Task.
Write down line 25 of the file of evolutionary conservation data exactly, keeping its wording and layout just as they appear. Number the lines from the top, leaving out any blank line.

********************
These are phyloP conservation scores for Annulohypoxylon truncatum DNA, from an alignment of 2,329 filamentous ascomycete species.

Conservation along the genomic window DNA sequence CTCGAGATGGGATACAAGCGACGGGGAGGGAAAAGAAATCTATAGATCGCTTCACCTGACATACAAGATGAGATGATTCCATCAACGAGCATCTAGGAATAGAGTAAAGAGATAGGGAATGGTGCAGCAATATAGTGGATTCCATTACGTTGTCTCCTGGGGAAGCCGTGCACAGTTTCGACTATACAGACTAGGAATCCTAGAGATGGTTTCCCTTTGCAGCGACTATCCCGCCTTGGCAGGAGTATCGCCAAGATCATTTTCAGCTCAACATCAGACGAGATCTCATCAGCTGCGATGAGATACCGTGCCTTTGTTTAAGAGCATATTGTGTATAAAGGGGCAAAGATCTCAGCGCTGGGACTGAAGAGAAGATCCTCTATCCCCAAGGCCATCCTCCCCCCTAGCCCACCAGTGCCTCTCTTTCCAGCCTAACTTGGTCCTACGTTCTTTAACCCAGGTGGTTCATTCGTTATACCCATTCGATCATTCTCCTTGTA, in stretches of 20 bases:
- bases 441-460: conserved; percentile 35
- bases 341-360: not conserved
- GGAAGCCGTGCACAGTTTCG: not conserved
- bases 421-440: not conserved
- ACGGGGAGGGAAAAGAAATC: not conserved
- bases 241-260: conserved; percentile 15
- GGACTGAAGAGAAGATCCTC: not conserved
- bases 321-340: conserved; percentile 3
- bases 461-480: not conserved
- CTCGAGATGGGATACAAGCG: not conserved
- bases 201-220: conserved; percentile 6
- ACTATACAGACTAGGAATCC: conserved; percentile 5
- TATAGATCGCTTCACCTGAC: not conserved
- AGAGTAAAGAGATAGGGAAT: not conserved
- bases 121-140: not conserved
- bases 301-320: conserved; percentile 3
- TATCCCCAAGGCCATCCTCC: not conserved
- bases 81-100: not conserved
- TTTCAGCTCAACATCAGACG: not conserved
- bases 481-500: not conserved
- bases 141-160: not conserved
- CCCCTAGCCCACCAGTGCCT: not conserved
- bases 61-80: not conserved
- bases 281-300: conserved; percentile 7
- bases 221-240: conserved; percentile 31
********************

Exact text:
- bases 61-80: not conserved